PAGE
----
Stephen Colbert’s role in comedy is clear – dude’s a storied improviser, a former Daily Show correspondent, and host of the always wonderful Colbert Report on Comedy Central. But his role in politics is a bit murkier.
After forming the Colbert Super PAC this past summer, it hasn’t been clear how he’d position himself in the 2012 presidential race. The group’s first ad asked voters to write in “Rick Parry” rather than “Rick Perry” in the Ames Straw Poll, while the second showed corn in an uncomfortably sexual light. So it seemed at the start that the PAC was in the race to troll voters and inject a little humor into the otherwise stuffy political system. Fair enough. But, in light of a new editorial from Dr. Stephen T. Colbert himself in South Carolina’s The State, I get the feeling he’s not just in it for laughs.
The editorial describes how South Carolina’s state parties are so cash-strapped that they wouldn’t be able to fund the upcoming, very early, presidential primaries. So, being from South Carolina, Colbert was naturally concerned. He was so concerned that he called the GOP to offer $400,000 to be used to fund the primary.
Here was the catch: first, they’d have to name the primaries after him, naturally – “The Colbert Super PAC South Carolina Republican Primary.” The second condition involved putting a referendum on the ballot asking voters to weigh in on the recent, uber-controversial Citizens United v. FEC Supreme Court decision that named corporations people where campaign contributions were concerned. South Carolina voters would be able to choose between “Corporations are people” and “Only people are people.” Easy call, in my opinion.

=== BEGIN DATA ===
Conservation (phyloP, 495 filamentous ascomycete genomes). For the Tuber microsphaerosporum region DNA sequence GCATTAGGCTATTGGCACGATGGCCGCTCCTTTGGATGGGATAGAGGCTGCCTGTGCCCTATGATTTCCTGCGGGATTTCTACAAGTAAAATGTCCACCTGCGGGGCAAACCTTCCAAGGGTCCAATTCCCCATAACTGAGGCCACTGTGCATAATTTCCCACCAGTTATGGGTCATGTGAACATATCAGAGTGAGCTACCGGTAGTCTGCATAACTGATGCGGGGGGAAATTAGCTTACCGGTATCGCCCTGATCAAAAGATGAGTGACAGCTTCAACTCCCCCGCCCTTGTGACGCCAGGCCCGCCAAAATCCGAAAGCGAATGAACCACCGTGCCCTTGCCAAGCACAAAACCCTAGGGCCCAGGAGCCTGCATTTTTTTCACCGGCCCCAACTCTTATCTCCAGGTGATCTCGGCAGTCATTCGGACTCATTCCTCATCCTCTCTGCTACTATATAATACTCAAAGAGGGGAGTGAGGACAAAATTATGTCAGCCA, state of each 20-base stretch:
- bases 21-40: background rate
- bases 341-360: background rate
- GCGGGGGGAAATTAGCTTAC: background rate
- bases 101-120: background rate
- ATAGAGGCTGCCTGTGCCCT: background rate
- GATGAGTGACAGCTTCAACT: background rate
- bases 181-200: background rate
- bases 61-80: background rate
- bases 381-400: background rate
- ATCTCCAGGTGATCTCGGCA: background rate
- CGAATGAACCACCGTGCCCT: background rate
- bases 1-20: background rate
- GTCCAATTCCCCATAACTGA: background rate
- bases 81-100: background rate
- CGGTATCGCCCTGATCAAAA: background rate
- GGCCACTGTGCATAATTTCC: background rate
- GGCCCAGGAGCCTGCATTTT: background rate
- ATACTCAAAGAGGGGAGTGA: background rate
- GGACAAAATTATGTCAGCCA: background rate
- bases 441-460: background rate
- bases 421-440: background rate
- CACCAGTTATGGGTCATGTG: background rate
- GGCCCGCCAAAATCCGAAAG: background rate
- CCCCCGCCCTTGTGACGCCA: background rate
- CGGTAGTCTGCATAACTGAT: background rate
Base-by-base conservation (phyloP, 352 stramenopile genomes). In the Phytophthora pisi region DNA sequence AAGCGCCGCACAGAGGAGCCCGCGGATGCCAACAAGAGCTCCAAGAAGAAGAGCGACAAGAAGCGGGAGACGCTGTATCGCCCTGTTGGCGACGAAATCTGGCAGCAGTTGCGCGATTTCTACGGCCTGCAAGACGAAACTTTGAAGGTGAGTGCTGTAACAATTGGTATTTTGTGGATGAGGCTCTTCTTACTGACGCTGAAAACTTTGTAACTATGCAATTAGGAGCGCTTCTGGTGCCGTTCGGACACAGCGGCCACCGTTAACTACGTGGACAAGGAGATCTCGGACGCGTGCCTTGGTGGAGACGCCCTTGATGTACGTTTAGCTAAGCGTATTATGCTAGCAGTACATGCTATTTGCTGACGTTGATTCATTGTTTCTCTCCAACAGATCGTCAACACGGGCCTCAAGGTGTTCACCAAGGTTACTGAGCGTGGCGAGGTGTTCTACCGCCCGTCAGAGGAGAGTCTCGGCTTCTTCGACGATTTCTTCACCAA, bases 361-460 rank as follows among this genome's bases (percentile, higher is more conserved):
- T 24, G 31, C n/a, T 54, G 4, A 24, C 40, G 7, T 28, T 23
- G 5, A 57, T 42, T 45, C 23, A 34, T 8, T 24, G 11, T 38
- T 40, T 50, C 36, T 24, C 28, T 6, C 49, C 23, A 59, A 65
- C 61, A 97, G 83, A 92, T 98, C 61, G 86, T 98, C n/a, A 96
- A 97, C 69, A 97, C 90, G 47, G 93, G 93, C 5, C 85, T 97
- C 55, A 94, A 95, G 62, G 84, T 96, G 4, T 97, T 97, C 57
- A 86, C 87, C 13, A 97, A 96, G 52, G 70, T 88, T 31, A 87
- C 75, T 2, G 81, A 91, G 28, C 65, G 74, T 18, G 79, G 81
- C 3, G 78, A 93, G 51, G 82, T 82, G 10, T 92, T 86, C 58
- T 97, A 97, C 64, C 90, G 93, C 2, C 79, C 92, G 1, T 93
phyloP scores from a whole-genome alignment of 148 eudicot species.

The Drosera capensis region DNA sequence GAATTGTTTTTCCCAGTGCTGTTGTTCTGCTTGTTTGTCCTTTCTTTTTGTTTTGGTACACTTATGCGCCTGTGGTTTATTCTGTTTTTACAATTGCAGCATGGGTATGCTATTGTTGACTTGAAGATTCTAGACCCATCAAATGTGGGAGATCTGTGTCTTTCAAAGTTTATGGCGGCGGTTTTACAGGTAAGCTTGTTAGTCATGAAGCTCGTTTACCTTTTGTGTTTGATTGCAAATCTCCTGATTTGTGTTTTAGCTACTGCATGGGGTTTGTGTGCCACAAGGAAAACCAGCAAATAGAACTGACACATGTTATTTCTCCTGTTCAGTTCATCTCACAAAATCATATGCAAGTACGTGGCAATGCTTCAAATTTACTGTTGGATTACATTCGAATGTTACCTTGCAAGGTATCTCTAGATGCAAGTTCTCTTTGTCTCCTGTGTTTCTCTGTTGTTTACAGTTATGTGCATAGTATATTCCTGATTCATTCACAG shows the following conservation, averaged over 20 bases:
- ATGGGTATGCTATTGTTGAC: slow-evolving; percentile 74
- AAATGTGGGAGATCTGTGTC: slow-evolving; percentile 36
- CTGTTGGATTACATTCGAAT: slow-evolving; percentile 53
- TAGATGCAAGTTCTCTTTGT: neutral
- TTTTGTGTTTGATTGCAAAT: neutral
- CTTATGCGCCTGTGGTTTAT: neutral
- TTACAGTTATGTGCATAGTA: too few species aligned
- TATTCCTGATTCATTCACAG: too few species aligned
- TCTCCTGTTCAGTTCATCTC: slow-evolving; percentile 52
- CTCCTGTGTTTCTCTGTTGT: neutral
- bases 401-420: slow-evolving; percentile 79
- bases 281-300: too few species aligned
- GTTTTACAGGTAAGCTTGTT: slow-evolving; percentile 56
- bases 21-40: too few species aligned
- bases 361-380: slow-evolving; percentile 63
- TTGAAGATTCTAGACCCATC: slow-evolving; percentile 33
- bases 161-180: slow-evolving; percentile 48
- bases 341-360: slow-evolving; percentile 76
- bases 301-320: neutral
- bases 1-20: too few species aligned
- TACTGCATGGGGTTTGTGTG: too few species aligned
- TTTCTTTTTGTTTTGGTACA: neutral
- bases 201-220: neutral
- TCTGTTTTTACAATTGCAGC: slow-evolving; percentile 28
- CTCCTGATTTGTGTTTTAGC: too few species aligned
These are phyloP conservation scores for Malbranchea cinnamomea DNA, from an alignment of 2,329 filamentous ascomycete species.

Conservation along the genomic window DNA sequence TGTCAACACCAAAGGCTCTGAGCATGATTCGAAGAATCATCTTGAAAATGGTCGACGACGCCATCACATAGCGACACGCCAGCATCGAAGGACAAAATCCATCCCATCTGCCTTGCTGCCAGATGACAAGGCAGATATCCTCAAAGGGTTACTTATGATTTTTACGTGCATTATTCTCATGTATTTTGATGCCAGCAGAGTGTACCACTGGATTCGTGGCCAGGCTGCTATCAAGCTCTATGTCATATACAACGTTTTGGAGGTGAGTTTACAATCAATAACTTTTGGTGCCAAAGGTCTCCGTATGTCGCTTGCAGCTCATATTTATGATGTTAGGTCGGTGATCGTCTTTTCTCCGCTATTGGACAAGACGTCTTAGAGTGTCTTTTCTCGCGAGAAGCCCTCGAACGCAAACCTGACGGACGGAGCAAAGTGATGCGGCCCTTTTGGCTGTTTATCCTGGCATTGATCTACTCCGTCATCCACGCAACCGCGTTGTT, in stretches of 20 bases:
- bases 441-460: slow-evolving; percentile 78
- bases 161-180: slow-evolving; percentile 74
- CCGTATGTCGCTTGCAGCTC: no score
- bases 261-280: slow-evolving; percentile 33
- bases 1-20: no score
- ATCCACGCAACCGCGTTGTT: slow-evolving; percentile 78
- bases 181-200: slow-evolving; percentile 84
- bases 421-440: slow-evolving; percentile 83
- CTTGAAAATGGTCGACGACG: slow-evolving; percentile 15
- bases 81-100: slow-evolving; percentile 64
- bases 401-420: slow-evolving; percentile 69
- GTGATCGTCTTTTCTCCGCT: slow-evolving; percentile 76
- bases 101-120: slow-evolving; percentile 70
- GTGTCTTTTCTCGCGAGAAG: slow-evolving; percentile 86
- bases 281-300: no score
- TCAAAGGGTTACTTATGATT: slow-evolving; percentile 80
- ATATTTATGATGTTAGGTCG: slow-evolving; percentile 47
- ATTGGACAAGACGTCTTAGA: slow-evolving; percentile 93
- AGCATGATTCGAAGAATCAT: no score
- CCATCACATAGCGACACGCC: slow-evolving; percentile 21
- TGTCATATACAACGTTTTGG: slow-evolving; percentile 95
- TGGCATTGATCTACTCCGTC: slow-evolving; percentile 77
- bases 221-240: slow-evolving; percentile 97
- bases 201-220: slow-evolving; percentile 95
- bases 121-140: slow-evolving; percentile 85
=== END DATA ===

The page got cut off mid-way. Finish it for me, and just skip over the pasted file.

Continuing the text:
And the GOP agreed! Until the South Carolina Supreme Court ruled that counties, not parties, would have to fund the primaries. That leaves counties having to front $500,000 for these primaries, which is a shit ton of money. And that leaves the corporate personhood referendum off the ballot.
Never fear, though – the South Carolina Democrats have requested reinstating the referendum on the primary ballots. And the Colbert Super PAC is still covering the $500,000 financial shortfall, in an act of supreme generosity.
Cross your fingers that the Democrats’ petition to reinstate the referendum goes through. Christmas miracle!